Broken supply chain links doomed retail giant's expansion into Canada market.
There are many reasons behind the spectacular $6 billion flameout of Target Corp's attempt to enter the Canadian retail space: substandard locations, a too-aggressive rollout - 124 stores in 10 months - when the stores of the Zellers chain fell into their laps, and failure to differentiate themselves from the true rock-bottom discounters, forcing them to price their goods at unprofitable levels. Canadian customers who had visited Target stores "south of the border" in the U.S. found the experience did not match their expectations.
But one key problem for Target was a supply chain that did not supply.
A combination of incompatible technology and systems, inexperienced hires and poor training all contributed to supply chain woes. That left stores poorly stocked and selection limited, disappointing shoppers who had eagerly anticipated Target's arrival in a market where the discount space was long dominated by Wal-Mart Stores Inc.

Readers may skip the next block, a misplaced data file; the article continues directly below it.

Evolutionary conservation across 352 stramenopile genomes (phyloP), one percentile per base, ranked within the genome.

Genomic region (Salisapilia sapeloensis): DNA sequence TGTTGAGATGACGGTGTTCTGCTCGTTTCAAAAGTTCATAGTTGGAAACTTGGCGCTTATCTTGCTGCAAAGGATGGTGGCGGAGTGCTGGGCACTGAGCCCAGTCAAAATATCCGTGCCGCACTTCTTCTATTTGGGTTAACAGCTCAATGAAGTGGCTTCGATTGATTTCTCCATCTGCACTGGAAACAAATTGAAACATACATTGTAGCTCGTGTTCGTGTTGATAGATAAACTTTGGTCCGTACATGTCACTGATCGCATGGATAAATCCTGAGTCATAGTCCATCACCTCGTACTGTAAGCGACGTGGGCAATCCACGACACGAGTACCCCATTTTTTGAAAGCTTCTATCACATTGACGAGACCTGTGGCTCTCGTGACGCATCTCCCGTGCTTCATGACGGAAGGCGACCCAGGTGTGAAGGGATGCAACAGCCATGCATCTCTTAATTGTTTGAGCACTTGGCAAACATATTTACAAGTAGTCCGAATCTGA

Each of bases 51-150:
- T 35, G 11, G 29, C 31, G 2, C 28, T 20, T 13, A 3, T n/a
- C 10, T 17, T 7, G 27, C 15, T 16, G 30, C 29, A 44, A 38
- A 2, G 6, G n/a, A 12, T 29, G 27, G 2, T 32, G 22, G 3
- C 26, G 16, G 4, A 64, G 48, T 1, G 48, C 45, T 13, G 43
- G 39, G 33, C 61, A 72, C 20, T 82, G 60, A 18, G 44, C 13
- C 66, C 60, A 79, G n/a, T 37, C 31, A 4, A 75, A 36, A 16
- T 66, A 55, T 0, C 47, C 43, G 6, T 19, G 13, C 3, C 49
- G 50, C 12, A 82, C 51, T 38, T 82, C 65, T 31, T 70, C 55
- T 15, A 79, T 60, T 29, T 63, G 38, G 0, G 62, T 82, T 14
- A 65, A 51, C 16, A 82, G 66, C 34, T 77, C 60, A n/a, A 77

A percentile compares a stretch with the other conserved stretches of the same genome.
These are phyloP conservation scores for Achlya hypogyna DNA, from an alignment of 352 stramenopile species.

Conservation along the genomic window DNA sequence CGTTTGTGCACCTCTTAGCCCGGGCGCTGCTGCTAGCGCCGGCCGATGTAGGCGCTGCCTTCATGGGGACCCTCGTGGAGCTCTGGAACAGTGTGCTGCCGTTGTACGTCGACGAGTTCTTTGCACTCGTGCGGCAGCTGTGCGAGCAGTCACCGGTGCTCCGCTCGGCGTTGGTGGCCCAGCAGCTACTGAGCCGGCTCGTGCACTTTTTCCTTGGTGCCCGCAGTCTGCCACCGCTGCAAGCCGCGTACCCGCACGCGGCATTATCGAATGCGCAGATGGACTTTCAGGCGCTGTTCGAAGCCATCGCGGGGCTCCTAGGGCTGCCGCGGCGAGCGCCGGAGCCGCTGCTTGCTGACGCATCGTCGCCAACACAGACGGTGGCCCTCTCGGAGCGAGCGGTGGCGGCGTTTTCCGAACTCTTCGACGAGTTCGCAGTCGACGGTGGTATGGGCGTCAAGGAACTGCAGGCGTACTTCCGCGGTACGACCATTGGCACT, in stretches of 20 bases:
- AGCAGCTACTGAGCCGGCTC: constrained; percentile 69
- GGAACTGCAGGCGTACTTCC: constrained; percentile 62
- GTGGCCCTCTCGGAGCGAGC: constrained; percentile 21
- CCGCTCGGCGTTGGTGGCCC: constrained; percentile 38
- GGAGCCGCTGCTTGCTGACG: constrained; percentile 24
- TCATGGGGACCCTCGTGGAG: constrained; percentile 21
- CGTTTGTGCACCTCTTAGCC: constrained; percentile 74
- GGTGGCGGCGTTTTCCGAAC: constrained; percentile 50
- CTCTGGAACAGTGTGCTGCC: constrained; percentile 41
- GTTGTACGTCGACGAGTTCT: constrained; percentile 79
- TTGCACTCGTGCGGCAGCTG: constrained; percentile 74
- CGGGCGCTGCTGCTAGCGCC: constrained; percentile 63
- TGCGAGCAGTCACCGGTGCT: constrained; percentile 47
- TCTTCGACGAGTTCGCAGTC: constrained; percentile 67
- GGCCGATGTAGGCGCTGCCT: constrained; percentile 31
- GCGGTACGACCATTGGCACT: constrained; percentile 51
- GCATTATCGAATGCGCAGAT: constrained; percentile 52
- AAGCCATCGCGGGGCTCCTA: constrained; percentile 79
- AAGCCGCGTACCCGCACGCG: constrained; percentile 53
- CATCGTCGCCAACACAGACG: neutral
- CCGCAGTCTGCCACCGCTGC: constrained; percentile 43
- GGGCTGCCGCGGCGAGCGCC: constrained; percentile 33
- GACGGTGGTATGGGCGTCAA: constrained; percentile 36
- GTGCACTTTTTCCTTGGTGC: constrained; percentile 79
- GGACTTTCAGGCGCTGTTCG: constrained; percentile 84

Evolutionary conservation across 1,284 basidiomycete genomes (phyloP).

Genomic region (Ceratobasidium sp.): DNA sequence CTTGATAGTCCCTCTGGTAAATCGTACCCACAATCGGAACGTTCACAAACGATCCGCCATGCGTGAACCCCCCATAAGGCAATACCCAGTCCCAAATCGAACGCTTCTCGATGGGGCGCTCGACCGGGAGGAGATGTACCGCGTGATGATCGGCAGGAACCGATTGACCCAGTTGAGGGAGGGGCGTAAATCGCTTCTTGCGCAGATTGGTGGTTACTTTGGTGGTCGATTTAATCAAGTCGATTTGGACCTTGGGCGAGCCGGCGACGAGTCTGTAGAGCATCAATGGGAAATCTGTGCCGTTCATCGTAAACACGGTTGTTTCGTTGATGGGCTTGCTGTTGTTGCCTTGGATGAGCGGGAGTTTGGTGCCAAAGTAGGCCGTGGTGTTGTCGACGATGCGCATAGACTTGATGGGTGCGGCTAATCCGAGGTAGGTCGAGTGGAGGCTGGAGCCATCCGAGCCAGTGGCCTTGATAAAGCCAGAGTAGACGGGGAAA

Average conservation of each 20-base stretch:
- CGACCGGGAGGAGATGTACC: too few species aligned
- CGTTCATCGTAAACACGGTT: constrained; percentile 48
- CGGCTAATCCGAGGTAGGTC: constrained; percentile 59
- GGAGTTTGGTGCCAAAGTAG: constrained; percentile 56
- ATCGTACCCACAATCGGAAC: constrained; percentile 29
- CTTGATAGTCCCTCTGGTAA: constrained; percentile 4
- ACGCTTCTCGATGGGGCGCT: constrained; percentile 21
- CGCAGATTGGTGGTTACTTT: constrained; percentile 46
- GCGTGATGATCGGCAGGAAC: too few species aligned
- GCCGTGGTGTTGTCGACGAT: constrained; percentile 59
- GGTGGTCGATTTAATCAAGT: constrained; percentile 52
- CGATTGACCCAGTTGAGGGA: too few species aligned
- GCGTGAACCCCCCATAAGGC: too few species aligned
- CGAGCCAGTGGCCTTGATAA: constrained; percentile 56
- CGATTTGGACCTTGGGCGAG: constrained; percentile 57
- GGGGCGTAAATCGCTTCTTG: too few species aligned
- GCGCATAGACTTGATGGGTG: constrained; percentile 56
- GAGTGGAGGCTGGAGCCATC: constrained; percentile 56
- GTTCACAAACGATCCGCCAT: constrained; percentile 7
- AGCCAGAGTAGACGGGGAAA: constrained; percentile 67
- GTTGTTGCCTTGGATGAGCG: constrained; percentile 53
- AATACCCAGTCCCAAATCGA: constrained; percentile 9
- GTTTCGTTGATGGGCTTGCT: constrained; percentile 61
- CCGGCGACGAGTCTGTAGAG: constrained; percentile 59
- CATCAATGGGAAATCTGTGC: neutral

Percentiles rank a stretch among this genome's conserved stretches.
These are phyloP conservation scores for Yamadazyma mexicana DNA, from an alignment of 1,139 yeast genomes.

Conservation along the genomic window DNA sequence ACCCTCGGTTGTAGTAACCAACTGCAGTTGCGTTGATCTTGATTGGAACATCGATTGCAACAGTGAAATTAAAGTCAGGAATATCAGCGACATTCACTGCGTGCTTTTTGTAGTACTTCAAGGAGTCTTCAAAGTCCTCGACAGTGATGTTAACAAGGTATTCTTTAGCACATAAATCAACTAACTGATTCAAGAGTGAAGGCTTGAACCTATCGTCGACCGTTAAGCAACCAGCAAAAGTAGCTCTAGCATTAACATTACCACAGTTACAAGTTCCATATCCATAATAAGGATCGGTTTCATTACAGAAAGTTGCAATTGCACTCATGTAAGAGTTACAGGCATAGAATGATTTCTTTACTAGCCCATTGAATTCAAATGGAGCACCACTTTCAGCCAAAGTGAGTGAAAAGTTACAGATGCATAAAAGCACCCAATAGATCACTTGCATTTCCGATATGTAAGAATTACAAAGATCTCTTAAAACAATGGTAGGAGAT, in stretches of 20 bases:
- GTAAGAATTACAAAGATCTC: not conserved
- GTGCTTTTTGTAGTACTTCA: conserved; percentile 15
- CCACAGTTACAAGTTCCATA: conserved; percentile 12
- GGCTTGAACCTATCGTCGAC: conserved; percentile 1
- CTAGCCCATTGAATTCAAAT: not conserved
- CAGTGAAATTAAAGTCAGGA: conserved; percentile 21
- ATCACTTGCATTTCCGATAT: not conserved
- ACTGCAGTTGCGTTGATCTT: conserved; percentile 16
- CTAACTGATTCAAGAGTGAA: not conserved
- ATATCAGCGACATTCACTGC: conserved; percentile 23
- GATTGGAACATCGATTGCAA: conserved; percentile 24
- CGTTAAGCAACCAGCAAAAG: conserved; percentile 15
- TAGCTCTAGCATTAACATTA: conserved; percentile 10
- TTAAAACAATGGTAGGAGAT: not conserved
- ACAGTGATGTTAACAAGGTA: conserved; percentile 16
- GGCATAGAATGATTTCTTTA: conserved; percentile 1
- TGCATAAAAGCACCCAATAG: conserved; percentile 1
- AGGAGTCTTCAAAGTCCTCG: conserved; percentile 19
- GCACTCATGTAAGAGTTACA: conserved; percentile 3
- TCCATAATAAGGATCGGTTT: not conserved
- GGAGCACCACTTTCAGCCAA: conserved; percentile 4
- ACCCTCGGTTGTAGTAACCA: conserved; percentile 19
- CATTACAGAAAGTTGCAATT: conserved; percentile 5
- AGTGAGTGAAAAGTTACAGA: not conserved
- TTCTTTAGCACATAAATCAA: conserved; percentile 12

Glitches in inbound delivery data and systems, such as doubled up units of measurement, hindered the ability of Target's operations staff to manage stock intake and organize outbound deliveries to stores. Barcodes on many items did not match what was in the computer system, causing empty store shelves and massive warehouse logjams, while store backrooms were stacked from "floor to rafters," making it difficult to locate products to put on shelves.
After less than two years, Target is closing all its stores and exiting the Canadian market. For any business, supply chain failures can spell disaster. When is the last time you gave yours a close look, to be sure your operations are "on target?"